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Sep 1, 2014
This week's theme
Words that have many unrelated meanings

This week's words

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with Anu Garg

Some of the people I admire in history had multifarious talents: Rabindranath Tagore (poet, novelist, dramatist, composer, musician, artist, educator, Nobelist), Leonardo da Vinci (painter, engineer, musician, scientist), Isaac Asimov (scientist, writer of about 500 books on all sorts of topics), among others. Humans were meant to do many things.

So can be said of this week's words. Each word featured here has multiple, often unrelated, meanings.



1. Agreement or accord.
2. A combination of sounds pleasing to the ear.
3. The repetition of consonant sounds, especially at the ends of words, such as st in the phrase first and last.

Via French, from Latin con- (with) + sonare (to sound), from sonus (sound). Ultimately from the Indo-European root swen- (to sound), which also gave us sound, sonic, sonnet, sonata, and unison. Earliest documented use: 1430.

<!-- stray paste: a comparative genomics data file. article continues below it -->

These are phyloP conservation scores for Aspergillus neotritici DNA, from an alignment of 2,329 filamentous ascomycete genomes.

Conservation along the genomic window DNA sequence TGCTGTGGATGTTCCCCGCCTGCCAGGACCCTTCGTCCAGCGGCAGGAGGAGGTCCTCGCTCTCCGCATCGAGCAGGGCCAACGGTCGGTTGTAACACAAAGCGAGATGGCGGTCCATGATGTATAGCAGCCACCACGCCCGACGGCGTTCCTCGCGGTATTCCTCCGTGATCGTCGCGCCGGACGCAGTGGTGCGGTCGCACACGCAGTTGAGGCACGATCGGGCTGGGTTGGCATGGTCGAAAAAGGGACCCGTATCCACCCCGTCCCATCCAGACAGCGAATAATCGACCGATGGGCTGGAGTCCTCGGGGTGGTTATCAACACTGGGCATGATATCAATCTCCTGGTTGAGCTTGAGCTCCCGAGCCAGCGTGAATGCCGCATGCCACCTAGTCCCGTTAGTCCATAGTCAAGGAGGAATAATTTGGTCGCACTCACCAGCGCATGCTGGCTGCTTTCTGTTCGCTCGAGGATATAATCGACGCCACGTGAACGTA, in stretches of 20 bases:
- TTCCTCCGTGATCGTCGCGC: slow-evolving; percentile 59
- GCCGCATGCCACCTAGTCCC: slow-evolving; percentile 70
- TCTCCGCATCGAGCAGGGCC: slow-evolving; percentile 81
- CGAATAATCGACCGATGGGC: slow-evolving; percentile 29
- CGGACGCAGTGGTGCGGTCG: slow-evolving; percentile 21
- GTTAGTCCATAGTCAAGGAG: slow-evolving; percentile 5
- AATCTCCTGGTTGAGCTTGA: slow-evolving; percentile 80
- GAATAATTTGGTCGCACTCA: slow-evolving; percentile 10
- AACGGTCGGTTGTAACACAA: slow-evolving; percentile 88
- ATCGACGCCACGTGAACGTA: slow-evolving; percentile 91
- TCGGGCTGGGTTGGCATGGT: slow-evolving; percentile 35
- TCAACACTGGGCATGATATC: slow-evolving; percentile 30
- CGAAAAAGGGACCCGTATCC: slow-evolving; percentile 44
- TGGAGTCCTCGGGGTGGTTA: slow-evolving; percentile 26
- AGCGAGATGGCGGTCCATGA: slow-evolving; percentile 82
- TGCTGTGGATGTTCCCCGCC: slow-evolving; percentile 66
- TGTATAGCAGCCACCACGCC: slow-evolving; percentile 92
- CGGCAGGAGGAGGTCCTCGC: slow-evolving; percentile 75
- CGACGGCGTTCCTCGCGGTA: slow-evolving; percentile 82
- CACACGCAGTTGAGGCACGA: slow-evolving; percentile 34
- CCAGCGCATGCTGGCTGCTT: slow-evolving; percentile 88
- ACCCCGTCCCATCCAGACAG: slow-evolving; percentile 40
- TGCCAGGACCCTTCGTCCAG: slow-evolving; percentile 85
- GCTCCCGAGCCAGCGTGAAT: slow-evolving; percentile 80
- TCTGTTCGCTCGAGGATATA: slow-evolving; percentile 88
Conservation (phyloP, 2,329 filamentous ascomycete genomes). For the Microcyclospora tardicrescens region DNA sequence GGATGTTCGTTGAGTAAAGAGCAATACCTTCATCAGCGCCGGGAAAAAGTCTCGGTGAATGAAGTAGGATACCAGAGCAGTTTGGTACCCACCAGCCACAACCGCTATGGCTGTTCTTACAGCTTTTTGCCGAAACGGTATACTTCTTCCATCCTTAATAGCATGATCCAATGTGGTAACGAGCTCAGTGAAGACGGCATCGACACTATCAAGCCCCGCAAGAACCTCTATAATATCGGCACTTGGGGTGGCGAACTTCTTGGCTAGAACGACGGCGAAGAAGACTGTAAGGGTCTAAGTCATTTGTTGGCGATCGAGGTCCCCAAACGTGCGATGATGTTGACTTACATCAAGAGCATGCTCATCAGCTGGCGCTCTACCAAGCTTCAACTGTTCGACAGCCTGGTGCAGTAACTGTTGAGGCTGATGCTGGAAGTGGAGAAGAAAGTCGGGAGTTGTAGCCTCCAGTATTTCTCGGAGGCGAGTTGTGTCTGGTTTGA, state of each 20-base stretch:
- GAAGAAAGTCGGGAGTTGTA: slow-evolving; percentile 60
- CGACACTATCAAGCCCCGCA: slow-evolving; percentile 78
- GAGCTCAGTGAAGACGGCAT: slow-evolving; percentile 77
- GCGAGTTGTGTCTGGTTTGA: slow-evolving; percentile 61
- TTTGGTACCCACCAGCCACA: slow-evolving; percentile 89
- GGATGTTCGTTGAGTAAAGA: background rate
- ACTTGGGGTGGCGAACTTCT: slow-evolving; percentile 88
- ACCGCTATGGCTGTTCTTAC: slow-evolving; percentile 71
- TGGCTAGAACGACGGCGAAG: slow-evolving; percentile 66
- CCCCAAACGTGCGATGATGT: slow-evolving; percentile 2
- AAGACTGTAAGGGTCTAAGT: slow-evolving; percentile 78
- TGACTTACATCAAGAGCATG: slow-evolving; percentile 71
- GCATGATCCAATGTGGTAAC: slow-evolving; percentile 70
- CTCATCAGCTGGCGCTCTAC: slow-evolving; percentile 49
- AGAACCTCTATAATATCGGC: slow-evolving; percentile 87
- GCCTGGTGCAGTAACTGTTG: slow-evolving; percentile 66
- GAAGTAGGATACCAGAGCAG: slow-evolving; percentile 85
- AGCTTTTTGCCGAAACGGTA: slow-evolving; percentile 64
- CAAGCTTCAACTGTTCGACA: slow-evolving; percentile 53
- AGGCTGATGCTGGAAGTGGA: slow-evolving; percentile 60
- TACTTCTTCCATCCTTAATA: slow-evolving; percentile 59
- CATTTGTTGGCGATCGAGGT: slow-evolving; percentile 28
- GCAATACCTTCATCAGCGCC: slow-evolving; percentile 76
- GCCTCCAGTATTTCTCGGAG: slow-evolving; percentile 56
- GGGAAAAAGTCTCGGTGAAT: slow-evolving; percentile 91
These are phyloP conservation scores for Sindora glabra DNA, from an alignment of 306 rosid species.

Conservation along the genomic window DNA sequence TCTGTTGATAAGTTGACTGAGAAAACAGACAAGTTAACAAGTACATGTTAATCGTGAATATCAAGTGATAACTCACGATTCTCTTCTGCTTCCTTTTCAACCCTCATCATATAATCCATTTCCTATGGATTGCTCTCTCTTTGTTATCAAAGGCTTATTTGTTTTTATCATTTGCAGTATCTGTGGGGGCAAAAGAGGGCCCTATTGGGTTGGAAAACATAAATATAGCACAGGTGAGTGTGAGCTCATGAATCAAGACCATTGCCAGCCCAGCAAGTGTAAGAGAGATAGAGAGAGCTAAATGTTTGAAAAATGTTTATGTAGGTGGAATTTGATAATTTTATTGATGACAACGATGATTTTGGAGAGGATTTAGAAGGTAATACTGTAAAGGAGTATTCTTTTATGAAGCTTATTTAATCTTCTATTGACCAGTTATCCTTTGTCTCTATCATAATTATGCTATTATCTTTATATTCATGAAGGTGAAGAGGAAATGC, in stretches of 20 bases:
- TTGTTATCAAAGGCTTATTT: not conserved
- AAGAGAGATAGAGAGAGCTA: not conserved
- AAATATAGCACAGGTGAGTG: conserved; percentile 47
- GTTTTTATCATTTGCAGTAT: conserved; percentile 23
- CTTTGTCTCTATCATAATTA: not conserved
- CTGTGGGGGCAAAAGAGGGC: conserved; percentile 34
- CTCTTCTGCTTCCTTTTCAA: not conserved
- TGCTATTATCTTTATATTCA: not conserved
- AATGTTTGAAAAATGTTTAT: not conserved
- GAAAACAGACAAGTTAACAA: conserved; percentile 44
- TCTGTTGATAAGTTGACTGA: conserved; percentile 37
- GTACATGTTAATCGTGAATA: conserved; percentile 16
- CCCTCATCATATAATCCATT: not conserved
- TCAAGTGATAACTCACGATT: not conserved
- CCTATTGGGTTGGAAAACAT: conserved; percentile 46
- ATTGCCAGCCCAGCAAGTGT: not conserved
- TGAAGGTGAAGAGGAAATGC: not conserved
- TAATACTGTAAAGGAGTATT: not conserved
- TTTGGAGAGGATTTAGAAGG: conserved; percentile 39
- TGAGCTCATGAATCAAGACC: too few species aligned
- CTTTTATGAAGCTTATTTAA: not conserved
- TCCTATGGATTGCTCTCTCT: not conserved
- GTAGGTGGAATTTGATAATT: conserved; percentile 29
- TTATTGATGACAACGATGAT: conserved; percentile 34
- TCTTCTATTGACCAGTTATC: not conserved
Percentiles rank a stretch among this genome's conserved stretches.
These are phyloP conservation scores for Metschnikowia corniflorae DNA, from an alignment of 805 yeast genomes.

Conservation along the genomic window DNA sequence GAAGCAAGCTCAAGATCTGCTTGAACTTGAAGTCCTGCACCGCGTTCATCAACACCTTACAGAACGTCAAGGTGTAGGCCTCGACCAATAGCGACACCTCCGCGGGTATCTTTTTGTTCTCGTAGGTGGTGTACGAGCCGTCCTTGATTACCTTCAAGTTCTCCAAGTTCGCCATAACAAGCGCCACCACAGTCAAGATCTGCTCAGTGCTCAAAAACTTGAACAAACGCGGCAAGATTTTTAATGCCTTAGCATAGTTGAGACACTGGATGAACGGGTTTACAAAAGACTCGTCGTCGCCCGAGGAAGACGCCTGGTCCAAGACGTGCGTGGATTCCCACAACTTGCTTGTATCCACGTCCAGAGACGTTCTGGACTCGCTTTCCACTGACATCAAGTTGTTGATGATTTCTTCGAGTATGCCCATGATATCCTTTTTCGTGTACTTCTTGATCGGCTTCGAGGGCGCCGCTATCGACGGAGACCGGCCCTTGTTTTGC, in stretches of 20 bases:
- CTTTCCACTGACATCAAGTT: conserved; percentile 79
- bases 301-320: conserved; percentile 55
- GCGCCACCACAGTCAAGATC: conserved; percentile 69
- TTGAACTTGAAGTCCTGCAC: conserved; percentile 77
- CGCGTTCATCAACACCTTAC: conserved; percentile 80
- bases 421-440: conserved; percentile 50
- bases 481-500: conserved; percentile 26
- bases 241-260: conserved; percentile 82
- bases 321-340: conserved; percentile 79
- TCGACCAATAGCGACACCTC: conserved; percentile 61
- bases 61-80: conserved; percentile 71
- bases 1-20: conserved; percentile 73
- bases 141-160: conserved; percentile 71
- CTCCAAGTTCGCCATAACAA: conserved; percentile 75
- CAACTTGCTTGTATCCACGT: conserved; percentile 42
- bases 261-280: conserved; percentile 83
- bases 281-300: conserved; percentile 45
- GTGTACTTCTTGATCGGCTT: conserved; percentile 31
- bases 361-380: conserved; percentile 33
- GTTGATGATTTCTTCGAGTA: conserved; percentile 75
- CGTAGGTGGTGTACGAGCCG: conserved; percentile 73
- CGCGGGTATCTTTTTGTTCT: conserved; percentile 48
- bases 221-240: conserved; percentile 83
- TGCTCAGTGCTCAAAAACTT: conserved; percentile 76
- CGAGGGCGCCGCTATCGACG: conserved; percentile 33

"Chin said the stance was in full consonance with the policy of the party."
Jacob Achoi; SUPP Reconciliation 'Bright'; The Borneo Post (Malaysia); Mar 23, 2014.

"The show felt like the sweetest kind of chamber music, with perfectly satisfying intervals, cadences, rhythms; but to achieve that consonance, every part of the ensemble had to be just so."
Hugh Laurie; Saying Goodbye to 'House'; Entertainment Weekly (New York); May 18, 2012.

"Despite the many decades that their lives overlapped and the consonance of their names, like the setup of a joke, Bruch and Bruckner have little in common."
Zachary Woolfe; Come Together; The New York Times; Jan 11, 2013.

See more usage examples of consonance in Vocabulary.com's dictionary.

Every burned book or house enlightens the world; every suppressed or expunged word reverberates through the earth from side to side. -Ralph Waldo Emerson, writer and philosopher (1803-1882)

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